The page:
Religious leaders also attended the workshop and bemoaned the general ignorance surrounding issues related to GMOs.
Reverend Samuel Sifelani of the Anglican Church said there was a need for dialogue between scientists and Christians to address concerns surrounding GMO issues.
“We need to have candid discussions about GMOs,” he said. “We should not look down upon one another. As Christians, we support any new technology that will improve food and nutrition security for the poor provided its safe.
“The level of ignorance around GMOs is quite shocking in the country and we need to raise awareness and help people make informed choices. If Bt cotton has potential benefits, let us tell it and demonstrate it to the people.”
He said given the information he had gathered from Zimbabwean scientists at the workshop, it was possible to use Bt cotton to revive the clothing and textile industry which was once vibrant on Gweru, Kadoma, Chegutu and Norton.
A farmers union official also weighed in and supported the growing of Bt cotton.
“Our farmers are experiencing huge losses due to the bollworm problem. Despite the fears that we have for biotechnology, I think Zimbabwe as a country needs to seriously consider Bt cotton to help farmers to reduce crop yield losses and enhance their earnings,” he said.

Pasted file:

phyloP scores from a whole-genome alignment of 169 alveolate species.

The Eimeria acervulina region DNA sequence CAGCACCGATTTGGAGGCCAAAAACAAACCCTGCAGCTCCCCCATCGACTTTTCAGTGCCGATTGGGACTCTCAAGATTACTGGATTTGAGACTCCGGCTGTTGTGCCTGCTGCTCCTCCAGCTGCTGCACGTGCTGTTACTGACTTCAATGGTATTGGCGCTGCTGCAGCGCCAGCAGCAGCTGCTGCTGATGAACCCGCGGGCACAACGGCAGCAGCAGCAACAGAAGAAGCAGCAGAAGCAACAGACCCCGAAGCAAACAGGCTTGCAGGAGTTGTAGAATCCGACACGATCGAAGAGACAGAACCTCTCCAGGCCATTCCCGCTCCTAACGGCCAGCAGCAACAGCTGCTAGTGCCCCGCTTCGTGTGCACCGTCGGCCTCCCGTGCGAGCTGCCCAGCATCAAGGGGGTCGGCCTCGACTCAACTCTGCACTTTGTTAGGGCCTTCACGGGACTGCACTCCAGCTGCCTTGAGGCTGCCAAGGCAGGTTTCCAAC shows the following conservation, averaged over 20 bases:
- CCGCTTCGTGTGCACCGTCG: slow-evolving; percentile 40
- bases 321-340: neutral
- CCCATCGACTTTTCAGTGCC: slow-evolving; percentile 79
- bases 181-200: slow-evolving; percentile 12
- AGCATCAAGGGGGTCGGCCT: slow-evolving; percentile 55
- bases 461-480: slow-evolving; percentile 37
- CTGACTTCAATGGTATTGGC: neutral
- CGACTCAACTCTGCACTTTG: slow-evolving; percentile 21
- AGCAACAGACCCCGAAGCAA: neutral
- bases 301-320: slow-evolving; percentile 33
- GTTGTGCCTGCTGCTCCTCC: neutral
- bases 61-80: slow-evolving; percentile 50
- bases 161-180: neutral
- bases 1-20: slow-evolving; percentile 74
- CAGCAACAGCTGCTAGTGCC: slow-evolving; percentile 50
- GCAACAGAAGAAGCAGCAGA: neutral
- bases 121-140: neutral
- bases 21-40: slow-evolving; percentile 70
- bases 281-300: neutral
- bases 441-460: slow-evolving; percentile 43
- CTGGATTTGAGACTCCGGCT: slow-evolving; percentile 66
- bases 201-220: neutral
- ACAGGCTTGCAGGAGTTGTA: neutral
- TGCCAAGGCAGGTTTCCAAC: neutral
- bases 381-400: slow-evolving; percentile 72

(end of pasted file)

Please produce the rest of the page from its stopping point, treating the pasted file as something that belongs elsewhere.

“We are lagging behind in terms of adopting agricultural technologies which could help cut input costs for our cotton farmers who are struggling with high pesticide costs and crop yield losses. This can be a useful technology to boost cotton production and help us meet some of the objectives outlined under the ZimAsset economic blue print.”
Biotechnology experts say genetically modified cotton is developed using bacterium Bacillus thuringiensis (Bt), which naturally produces a chemical harmful only to a small fraction of insects such as the bollworm.
The Bt toxin is inserted into cotton, causing cotton called Bt cotton, to produce this natural insecticide in its tissues.
Experts say Bt cotton can help reduce heavy reliance on pesticides and reduce input costs for farmers.
Proponents of biotechnology argue that cotton farmers in Zimbabwe, Malawi and most other African countries, can effectively reduce input costs and control damage from bollworms and other insects that frequently damage cotton by adopting Bt cotton.
They say cotton farmers in Africa suffer huge losses due to pest problems.
The most destructive of pests is the African bollworm (Helicoverpa armigera), which biotech experts say in severe cases can cause a 100 percent loss while in unprotected fields pest damage can be as high as 90 percent.
Using Bt cotton developed using bacterium Bacillus thuringiensis, which naturally produces a chemical harmful only to a small fraction of insects such as the bollworm, they say reduction in pest infestations can increase yields and improve the livelihoods of cotton growers.
Cotton production in Zimbabwe has declined sharply over the years due to uncompetitive prices, high input costs for farmers and other constraints.
– Zimpapers Syndication Services.